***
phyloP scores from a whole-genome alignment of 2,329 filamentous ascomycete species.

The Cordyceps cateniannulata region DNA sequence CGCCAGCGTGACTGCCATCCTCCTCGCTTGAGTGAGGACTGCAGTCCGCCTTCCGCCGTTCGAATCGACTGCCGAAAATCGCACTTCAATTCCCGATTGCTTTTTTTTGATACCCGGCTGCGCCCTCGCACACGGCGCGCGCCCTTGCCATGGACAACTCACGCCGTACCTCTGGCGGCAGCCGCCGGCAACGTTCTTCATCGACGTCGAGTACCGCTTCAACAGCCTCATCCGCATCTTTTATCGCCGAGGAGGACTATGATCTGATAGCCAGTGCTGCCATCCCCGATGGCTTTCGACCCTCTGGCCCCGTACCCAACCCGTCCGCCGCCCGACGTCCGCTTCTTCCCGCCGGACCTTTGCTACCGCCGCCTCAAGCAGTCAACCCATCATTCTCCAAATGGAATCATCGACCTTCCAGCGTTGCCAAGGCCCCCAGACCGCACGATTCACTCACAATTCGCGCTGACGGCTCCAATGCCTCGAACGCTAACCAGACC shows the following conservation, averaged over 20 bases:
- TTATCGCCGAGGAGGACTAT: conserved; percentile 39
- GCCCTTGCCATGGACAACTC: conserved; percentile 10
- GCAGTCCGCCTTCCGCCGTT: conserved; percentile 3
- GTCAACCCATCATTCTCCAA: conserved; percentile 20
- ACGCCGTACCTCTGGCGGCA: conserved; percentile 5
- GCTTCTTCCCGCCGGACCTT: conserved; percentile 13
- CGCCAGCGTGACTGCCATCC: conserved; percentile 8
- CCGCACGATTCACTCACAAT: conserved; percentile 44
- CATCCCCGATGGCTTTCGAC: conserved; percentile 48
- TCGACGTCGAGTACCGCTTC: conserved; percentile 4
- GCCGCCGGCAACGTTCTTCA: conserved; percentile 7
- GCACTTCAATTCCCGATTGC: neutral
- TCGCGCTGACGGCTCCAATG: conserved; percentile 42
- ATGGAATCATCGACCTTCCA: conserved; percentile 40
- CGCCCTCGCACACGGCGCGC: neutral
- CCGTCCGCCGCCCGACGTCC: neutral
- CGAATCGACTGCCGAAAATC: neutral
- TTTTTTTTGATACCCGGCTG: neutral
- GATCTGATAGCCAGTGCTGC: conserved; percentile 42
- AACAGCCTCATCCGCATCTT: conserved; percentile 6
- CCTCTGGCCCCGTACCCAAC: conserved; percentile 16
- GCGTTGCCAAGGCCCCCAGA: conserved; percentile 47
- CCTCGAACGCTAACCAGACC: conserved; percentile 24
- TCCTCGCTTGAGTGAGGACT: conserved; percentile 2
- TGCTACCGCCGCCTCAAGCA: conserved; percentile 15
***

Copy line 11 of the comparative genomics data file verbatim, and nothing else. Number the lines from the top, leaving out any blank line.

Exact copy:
- CATCCCCGATGGCTTTCGAC: conserved; percentile 48